A comparison of British rights and the American Bill of Rights
William Blackstone's Commentaries on the Laws of England was an immediate bestseller when it was published in 1765, and continues to be referenced by the US Supreme Court as the definitive pre-Revolutionary War description of common law. In the years leading up to the American Revolution, the Commentaries made a huge impression on Americans. Blackstone said that individuals had absolute rights “inherent in us by birth, and one of the gifts of God to man at his creation. . .” He considered those absolute rights to be:
1) “the right of personal security
2) the right of personal liberty
3) the right of private property”.
In Britain, centuries of struggle had occurred in the defence of these rights, and they were affirmed in the British Constitution, which includes Magna Carta, the Declaration of Right and Bill of Rights, the Coronation Oath, the Act of Settlement, and Common Law.
In 1791, having won their independence from Britain and having established their constitution, Americans decided it was essential to spell out the right of personal security, the right of personal liberty, and the right of private property in amendments to the U.S. Constitution since even in the space of a few years elected representatives had proved remarkably forgetful of them.
We have never seen a comparison of the rights articulated and protected by the British Constitution between the 9th and 18th centuries with those protected by the Bill of Rights, the first ten amendments to the US Constitution. There must be a chart somewhere, but we haven't found it so we created one. It’s quite fascinating. Below we reprint the US Bill of Rights. The rights protected by the British Constitution are shown in italics.
The U.S. Bill of Rights:
Congress shall make no law respecting an establishment of religion, or prohibiting the free exercise thereof; or abridging the freedom of speech, or of the press; or the right of the people peaceably to assemble, and to petition the Government for a redress of grievances.
A well-regulated Militia, being necessary to the security of a free State, the right of the people to keep and bear Arms, shall not be infringed.
No Soldier shall, in time of peace be quartered in any house, without the consent of the Owner, nor in time of war, but in a manner to be prescribed by law.
The right of the people to be secure in their persons, houses, papers, and effects, against unreasonable searches and seizures, shall not be violated, and no Warrants shall issue, but upon probable cause, supported by Oath or affirmation, and particularly describing the place to be searched, and the persons or things to be seized.
No person shall be held to answer for a capital, or otherwise infamous crime, unless on a presentment or indictment of a Grand Jury, except in cases arising in the land or naval forces, or in the Militia, when in actual service in time of War or public danger; nor shall any person be subject for the same offence to be twice put in jeopardy of life or limb, nor shall be compelled in any criminal case to be a witness against himself, nor be deprived of life, liberty, or property, without due process of law; nor shall private property be taken for public use, without just compensation.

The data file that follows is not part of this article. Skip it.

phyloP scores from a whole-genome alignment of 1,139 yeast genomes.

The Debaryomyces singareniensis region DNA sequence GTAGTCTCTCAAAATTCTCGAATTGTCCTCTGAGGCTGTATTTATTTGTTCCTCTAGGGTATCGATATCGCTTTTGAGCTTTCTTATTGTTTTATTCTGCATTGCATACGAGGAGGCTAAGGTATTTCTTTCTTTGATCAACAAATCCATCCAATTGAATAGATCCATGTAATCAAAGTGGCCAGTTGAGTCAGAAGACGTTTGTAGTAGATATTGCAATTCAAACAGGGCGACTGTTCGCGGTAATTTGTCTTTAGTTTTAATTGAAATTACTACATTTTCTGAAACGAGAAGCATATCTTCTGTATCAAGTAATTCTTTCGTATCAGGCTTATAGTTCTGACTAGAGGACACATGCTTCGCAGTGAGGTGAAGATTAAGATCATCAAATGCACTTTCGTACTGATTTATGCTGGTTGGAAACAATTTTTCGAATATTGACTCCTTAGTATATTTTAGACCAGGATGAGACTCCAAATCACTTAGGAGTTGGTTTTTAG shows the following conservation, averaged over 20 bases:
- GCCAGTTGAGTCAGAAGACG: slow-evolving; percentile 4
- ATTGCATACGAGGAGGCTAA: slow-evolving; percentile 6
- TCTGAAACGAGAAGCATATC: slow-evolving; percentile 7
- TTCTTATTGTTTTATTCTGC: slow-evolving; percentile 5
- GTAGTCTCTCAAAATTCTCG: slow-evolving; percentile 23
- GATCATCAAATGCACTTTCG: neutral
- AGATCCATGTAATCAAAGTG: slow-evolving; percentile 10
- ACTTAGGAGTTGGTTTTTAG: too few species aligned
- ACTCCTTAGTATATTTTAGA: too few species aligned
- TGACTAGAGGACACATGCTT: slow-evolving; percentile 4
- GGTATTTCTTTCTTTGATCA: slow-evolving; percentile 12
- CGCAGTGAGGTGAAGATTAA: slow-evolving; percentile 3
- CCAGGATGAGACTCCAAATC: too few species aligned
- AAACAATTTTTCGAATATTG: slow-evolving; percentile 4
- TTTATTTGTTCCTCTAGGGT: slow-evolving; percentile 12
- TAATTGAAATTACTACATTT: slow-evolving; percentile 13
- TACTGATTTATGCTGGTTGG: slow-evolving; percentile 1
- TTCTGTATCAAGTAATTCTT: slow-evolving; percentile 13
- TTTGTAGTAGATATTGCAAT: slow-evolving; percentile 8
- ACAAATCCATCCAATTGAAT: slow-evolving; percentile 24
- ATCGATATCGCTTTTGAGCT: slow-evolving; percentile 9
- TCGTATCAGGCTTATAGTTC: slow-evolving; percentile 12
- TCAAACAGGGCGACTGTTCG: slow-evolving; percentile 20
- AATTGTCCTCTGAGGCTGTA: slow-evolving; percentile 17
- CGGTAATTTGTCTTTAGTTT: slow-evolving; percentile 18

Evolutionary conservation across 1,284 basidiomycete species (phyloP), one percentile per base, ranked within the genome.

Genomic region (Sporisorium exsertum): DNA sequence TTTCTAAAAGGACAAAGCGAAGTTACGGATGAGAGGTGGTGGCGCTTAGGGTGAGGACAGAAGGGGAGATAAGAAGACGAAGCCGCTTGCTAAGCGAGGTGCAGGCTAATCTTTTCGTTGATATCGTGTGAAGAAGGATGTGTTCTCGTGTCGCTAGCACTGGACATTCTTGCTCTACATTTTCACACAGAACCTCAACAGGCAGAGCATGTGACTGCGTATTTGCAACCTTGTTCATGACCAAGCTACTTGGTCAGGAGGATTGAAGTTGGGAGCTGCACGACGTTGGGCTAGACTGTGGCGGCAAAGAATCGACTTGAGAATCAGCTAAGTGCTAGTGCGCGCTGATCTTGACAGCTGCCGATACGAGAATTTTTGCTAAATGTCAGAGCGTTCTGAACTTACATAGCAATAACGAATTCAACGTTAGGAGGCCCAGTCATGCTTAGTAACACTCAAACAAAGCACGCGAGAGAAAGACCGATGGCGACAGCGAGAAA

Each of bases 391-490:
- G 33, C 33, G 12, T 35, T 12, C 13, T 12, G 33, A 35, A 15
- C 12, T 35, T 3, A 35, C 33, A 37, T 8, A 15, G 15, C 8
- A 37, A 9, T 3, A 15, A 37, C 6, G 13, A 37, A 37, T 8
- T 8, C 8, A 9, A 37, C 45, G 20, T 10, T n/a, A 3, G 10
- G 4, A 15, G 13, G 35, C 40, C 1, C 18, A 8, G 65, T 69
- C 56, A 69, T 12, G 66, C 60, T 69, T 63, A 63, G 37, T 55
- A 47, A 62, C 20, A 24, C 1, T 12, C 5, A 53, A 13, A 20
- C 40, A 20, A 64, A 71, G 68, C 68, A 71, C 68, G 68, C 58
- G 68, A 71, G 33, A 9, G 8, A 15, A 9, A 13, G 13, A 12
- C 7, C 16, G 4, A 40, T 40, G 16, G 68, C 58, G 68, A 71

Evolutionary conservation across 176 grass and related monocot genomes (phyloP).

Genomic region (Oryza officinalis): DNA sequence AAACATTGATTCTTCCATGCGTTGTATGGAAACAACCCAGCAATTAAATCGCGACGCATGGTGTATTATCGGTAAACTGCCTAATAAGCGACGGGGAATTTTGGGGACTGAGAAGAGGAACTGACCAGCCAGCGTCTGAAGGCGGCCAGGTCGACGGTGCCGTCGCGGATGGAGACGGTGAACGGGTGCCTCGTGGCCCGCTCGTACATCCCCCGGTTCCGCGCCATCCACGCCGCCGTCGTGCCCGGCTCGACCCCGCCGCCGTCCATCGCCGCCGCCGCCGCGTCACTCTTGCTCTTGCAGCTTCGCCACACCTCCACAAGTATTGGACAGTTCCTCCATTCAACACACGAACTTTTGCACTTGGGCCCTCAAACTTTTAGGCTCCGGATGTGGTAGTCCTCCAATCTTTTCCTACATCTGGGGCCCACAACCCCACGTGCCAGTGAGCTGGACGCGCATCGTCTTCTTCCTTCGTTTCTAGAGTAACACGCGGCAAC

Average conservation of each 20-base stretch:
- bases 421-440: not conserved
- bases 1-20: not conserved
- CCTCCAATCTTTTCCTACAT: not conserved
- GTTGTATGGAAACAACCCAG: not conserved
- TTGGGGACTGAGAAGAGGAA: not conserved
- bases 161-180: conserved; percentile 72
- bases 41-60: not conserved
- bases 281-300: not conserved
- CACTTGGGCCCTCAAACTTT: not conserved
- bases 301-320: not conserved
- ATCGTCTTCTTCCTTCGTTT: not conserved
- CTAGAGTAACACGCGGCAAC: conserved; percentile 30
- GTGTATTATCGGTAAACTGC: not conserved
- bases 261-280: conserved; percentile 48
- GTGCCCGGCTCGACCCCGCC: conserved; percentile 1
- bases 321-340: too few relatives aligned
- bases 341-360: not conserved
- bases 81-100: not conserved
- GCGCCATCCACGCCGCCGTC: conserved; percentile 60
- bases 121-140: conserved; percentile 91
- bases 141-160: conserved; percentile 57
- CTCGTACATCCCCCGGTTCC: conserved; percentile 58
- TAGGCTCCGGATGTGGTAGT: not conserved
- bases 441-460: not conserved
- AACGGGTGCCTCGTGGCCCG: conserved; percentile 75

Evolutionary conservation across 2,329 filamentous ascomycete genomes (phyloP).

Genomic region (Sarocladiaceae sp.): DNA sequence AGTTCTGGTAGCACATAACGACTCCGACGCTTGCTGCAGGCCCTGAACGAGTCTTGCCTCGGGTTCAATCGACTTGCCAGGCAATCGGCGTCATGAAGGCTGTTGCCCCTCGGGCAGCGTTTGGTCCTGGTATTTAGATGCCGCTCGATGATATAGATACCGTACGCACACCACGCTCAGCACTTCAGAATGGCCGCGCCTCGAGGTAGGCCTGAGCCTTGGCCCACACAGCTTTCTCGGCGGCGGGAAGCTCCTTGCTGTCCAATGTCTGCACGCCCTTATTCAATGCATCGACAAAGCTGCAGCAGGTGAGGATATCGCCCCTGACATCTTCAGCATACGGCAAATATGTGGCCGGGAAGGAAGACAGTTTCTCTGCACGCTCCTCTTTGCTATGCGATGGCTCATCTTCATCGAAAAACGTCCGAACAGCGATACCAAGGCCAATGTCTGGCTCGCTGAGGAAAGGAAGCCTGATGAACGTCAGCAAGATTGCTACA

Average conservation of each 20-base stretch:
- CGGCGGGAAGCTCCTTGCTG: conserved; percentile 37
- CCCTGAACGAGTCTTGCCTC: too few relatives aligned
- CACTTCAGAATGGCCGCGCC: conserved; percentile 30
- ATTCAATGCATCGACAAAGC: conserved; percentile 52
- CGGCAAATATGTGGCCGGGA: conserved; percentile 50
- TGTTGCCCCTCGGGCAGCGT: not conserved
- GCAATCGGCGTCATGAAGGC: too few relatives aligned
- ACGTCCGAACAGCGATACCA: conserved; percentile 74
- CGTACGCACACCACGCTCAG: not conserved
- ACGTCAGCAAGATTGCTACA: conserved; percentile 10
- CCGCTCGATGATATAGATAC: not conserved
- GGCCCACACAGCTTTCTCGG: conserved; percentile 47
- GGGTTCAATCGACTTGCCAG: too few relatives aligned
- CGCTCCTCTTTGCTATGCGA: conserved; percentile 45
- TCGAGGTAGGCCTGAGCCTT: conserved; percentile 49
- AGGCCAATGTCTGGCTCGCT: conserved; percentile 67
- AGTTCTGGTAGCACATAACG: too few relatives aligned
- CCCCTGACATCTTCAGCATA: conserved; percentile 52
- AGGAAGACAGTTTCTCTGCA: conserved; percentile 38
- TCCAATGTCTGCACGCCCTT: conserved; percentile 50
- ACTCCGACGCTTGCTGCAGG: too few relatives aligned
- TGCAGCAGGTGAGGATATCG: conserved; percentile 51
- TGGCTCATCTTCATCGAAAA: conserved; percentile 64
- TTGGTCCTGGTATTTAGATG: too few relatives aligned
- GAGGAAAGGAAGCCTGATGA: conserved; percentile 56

In all criminal prosecutions, the accused shall enjoy the right to a speedy and public trial, by an impartial jury of the State and district wherein the crime shall have been committed, which district shall have been previously ascertained by law, and to be informed of the nature and cause of the accusation; to be confronted with the witnesses against him; to have compulsory process for obtaining Witnesses in his favor, and to have the assistance of counsel for his defence.
In Suits at common law, where the value in controversy shall exceed twenty dollars, the right of trial by jury shall be preserved, and no fact tried by a jury, shall be otherwise reexamined in any Court of the United States, than according to the rules of the common law.
Excessive bail shall not be required, nor excessive fines imposed, nor cruel and unusual punishments inflicted.
The enumeration in the Constitution, of certain rights, shall not be construed to deny or disparage others retained by the people.
The powers not delegated to the United States by the Constitution, nor prohibited by it to the States, are reserved to the States respectively, or to the people.
The genius of the US Constitution is particularly evident in the 9th and 10th amendments and in its limitation and balancing of the powers of government.
To articulate and protect these rights over the centuries in Britain and in America required imagination and courage. It was never enough to have these rights in writing. Men and women had to defend them with all their determination, and that task continues today.
(This post has been slightly revised.)
Update: Reader J. Fred Decker enquires whether this suggests that the right to bear arms was a collective or, as he believes, an individual right. It seems clear that according to Blackstone it is an individual right corresponding to the individual's absolute right to personal security and, consequently, to her right to defend herself with arms if necessary.